1. Create a strategy that fits your organization’s objectives and capabilities, making sure they are in line with where the market is heading.
2. Identify competitors’ plans and strategies to determine how you can take advantage of market opportunities.
3. Consider existing capabilities and plan for future investments required to meet your objectives.
4. Set specific, measurable goals so you can track progress over the short-term and determine if you are on the right path over a longer time frame.
5. Develop a roadmap that outlines how you will achieve your long-term goals while also aligning your capabilities and resources with the strategy you have outlined.
6. Create an implementation plan that prioritizes activities, assigns responsibilities and sets deadlines for completing them.
7. Ensure management support through communication, education and training to ensure everyone is on the same page.
8. Involve other stakeholders in the planning process, including suppliers and distributors.
What are some examples of a strategic plan?
There are dozens of real-life examples of companies who have developed successful plans for their future growth. Some common examples include:
1. The Boston Consulting Group published Corporate Strategy in 1970, which outlined a strategy for growth through acquisitions.
2. In 1984, PepsiCo developed a plan of attack that focused on short-term goals while also setting the long-term objective of being the top beverage company in the world.
3. In 1993, British Airways developed a five-year plan that aimed to increase revenues by 25% and cut costs by 15%.
4. In 2000, Dick’s Sporting Goods looked to expand their market share by focusing on their niche of coaching young athletes.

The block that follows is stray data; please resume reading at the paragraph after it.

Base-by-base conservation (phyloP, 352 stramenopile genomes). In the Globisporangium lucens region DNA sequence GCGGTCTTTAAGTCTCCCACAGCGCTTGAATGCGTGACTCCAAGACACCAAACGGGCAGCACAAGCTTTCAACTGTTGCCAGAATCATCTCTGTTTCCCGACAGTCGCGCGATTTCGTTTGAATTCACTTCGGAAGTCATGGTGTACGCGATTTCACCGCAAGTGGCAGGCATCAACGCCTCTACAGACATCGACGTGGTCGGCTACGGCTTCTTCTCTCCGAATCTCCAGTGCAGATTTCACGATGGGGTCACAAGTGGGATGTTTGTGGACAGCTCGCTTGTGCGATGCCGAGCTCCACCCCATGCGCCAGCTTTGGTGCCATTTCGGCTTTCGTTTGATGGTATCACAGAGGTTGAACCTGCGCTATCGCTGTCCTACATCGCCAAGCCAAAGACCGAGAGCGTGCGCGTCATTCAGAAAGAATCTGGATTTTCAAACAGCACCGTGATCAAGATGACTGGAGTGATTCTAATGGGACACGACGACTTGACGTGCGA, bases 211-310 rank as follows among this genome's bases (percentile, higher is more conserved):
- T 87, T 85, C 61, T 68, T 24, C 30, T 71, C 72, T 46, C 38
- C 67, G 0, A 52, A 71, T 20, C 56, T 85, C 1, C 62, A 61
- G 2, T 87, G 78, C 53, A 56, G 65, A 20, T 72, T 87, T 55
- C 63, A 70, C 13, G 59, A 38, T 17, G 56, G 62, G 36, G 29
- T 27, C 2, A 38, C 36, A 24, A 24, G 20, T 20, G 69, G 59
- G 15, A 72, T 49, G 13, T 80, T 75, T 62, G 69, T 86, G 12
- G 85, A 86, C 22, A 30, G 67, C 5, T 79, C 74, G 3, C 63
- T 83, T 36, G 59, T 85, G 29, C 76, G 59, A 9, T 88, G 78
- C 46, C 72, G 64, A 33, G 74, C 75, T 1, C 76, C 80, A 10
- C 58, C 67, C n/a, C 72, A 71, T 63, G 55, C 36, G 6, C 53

5. In 2008, Petrobras employed a plan that focused on developing pre-salt oil fields in order to create massive increase in the company’s reserves.
6. In 2009, Apple set out to create a “Post-PC” world where they would lead the company in technology innovation for 21st century customers.
How can you use a strategic plan?
Organizations should regularly review their business plans and update them as necessary so that they stay current with market conditions. But, a well-crafted plan will be more than just a collection of facts and figures. It should also outline the organization’s mission, purpose and value proposition to help managers stay focused on what really matters to their customers.
7 Success Factors of Effective Strategy:
1. Clear Objectives – the need to set a clear objective which is achievable, measurable and relevant.
2. A Robust Model – the need for several models from which managers can choose as they receive new information, in order to simplify the decision-making process.
3. Consistent Performance – the need to ensure that employees are incentivized to perform well through rewards and potential promotions.
4. Good Execution – setting up an organization with clear roles and responsibilities is critical for successful execution of strategy.
5. Adaptability – it’s important to be able to adapt in the midst of changing circumstances.
6. Leverage & Alignment – leverage refers to the degree of fit one has with an organization. Alignment is the degree to which an individual’s talents are well matched to their assignments and responsibilities within strategic plans.
7. Visibility & Clarity – good organizational performance requires visibility and clarity of roles, responsibilities, communication channels and decision-making processes.
Where should I invest my energy – trying to outperform competitors, or beat industry averages?
Here are two possible models for making this decision:
(i) the Efficient Market Hypothesis (EMH), which claims that market prices reflect all relevant information;
(ii) the Competitive Ladder, which looks at how an organization’s strategy impacts its ability to compete.
Where is my industry headed? How can I build a compelling map for where my business could go?
Here are two possible models for helping you to think about this question: (i) The Adjacent Possible, which suggests that an organization should exploit not only existing possibilities but also those that lie in the adjacent possible; (ii) Foresight, which focuses on identifying and exploiting emerging trends.